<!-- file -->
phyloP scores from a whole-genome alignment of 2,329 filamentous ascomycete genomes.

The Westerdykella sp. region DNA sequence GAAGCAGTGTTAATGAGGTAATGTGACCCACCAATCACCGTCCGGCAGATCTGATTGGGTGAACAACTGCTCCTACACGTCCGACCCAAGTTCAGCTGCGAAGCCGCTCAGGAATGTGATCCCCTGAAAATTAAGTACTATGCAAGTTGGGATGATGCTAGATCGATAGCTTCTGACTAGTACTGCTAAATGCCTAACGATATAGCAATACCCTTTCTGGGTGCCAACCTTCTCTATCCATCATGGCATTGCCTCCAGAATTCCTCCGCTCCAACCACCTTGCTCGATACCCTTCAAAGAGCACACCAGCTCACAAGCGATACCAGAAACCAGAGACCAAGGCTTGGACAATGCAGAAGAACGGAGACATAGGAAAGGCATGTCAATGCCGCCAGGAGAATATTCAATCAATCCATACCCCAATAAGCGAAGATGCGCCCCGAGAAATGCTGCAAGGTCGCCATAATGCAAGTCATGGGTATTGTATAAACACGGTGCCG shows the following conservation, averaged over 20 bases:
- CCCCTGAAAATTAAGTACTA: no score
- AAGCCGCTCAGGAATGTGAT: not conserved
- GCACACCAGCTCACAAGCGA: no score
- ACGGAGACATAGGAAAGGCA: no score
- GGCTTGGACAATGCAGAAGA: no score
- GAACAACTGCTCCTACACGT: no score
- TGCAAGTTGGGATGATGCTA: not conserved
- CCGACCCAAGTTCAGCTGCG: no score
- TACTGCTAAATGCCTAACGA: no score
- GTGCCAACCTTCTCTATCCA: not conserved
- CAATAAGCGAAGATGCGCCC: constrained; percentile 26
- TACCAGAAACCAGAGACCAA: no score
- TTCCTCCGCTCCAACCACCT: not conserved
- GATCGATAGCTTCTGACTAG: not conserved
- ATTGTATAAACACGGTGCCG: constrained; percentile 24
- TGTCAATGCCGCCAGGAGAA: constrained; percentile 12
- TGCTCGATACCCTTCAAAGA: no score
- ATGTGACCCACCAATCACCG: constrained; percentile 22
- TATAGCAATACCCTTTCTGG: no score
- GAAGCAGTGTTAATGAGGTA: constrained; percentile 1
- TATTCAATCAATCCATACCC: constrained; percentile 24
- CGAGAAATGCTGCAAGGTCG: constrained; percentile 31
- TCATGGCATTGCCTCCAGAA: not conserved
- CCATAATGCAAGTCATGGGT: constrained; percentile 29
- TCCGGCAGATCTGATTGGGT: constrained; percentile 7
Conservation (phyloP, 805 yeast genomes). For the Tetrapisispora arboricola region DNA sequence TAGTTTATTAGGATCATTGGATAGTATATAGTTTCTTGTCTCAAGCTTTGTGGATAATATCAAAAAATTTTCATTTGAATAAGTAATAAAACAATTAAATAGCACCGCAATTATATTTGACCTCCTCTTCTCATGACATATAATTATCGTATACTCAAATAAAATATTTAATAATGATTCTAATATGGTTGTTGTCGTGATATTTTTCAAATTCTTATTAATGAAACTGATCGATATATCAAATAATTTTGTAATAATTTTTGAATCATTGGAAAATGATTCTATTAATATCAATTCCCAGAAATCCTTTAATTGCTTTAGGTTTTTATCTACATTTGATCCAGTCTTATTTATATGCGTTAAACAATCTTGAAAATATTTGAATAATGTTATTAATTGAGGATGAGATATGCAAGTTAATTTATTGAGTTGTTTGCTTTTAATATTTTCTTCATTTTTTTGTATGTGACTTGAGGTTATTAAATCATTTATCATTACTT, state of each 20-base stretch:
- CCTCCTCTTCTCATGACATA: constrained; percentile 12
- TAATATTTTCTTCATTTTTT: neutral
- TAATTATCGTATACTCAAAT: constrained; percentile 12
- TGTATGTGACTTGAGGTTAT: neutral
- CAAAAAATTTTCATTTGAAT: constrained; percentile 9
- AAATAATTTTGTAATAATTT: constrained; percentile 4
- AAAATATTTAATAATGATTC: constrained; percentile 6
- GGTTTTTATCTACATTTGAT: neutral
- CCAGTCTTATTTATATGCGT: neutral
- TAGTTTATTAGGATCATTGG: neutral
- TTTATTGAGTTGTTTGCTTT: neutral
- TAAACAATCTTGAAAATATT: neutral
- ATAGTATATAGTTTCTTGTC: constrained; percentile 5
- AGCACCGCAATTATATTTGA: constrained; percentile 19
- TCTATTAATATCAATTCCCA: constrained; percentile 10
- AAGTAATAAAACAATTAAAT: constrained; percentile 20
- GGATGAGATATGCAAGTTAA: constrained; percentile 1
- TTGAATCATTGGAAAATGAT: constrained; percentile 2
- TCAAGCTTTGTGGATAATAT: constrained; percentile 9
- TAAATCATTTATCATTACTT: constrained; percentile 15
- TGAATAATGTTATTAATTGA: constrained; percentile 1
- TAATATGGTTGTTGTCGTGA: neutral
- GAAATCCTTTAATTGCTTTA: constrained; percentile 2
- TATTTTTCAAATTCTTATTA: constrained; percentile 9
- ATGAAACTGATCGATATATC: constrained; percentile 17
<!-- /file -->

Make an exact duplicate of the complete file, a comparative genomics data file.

phyloP scores from a whole-genome alignment of 2,329 filamentous ascomycete genomes.

The Westerdykella sp. region DNA sequence GAAGCAGTGTTAATGAGGTAATGTGACCCACCAATCACCGTCCGGCAGATCTGATTGGGTGAACAACTGCTCCTACACGTCCGACCCAAGTTCAGCTGCGAAGCCGCTCAGGAATGTGATCCCCTGAAAATTAAGTACTATGCAAGTTGGGATGATGCTAGATCGATAGCTTCTGACTAGTACTGCTAAATGCCTAACGATATAGCAATACCCTTTCTGGGTGCCAACCTTCTCTATCCATCATGGCATTGCCTCCAGAATTCCTCCGCTCCAACCACCTTGCTCGATACCCTTCAAAGAGCACACCAGCTCACAAGCGATACCAGAAACCAGAGACCAAGGCTTGGACAATGCAGAAGAACGGAGACATAGGAAAGGCATGTCAATGCCGCCAGGAGAATATTCAATCAATCCATACCCCAATAAGCGAAGATGCGCCCCGAGAAATGCTGCAAGGTCGCCATAATGCAAGTCATGGGTATTGTATAAACACGGTGCCG shows the following conservation, averaged over 20 bases:
- CCCCTGAAAATTAAGTACTA: no score
- AAGCCGCTCAGGAATGTGAT: not conserved
- GCACACCAGCTCACAAGCGA: no score
- ACGGAGACATAGGAAAGGCA: no score
- GGCTTGGACAATGCAGAAGA: no score
- GAACAACTGCTCCTACACGT: no score
- TGCAAGTTGGGATGATGCTA: not conserved
- CCGACCCAAGTTCAGCTGCG: no score
- TACTGCTAAATGCCTAACGA: no score
- GTGCCAACCTTCTCTATCCA: not conserved
- CAATAAGCGAAGATGCGCCC: constrained; percentile 26
- TACCAGAAACCAGAGACCAA: no score
- TTCCTCCGCTCCAACCACCT: not conserved
- GATCGATAGCTTCTGACTAG: not conserved
- ATTGTATAAACACGGTGCCG: constrained; percentile 24
- TGTCAATGCCGCCAGGAGAA: constrained; percentile 12
- TGCTCGATACCCTTCAAAGA: no score
- ATGTGACCCACCAATCACCG: constrained; percentile 22
- TATAGCAATACCCTTTCTGG: no score
- GAAGCAGTGTTAATGAGGTA: constrained; percentile 1
- TATTCAATCAATCCATACCC: constrained; percentile 24
- CGAGAAATGCTGCAAGGTCG: constrained; percentile 31
- TCATGGCATTGCCTCCAGAA: not conserved
- CCATAATGCAAGTCATGGGT: constrained; percentile 29
- TCCGGCAGATCTGATTGGGT: constrained; percentile 7
Conservation (phyloP, 805 yeast genomes). For the Tetrapisispora arboricola region DNA sequence TAGTTTATTAGGATCATTGGATAGTATATAGTTTCTTGTCTCAAGCTTTGTGGATAATATCAAAAAATTTTCATTTGAATAAGTAATAAAACAATTAAATAGCACCGCAATTATATTTGACCTCCTCTTCTCATGACATATAATTATCGTATACTCAAATAAAATATTTAATAATGATTCTAATATGGTTGTTGTCGTGATATTTTTCAAATTCTTATTAATGAAACTGATCGATATATCAAATAATTTTGTAATAATTTTTGAATCATTGGAAAATGATTCTATTAATATCAATTCCCAGAAATCCTTTAATTGCTTTAGGTTTTTATCTACATTTGATCCAGTCTTATTTATATGCGTTAAACAATCTTGAAAATATTTGAATAATGTTATTAATTGAGGATGAGATATGCAAGTTAATTTATTGAGTTGTTTGCTTTTAATATTTTCTTCATTTTTTTGTATGTGACTTGAGGTTATTAAATCATTTATCATTACTT, state of each 20-base stretch:
- CCTCCTCTTCTCATGACATA: constrained; percentile 12
- TAATATTTTCTTCATTTTTT: neutral
- TAATTATCGTATACTCAAAT: constrained; percentile 12
- TGTATGTGACTTGAGGTTAT: neutral
- CAAAAAATTTTCATTTGAAT: constrained; percentile 9
- AAATAATTTTGTAATAATTT: constrained; percentile 4
- AAAATATTTAATAATGATTC: constrained; percentile 6
- GGTTTTTATCTACATTTGAT: neutral
- CCAGTCTTATTTATATGCGT: neutral
- TAGTTTATTAGGATCATTGG: neutral
- TTTATTGAGTTGTTTGCTTT: neutral
- TAAACAATCTTGAAAATATT: neutral
- ATAGTATATAGTTTCTTGTC: constrained; percentile 5
- AGCACCGCAATTATATTTGA: constrained; percentile 19
- TCTATTAATATCAATTCCCA: constrained; percentile 10
- AAGTAATAAAACAATTAAAT: constrained; percentile 20
- GGATGAGATATGCAAGTTAA: constrained; percentile 1
- TTGAATCATTGGAAAATGAT: constrained; percentile 2
- TCAAGCTTTGTGGATAATAT: constrained; percentile 9
- TAAATCATTTATCATTACTT: constrained; percentile 15
- TGAATAATGTTATTAATTGA: constrained; percentile 1
- TAATATGGTTGTTGTCGTGA: neutral
- GAAATCCTTTAATTGCTTTA: constrained; percentile 2
- TATTTTTCAAATTCTTATTA: constrained; percentile 9
- ATGAAACTGATCGATATATC: constrained; percentile 17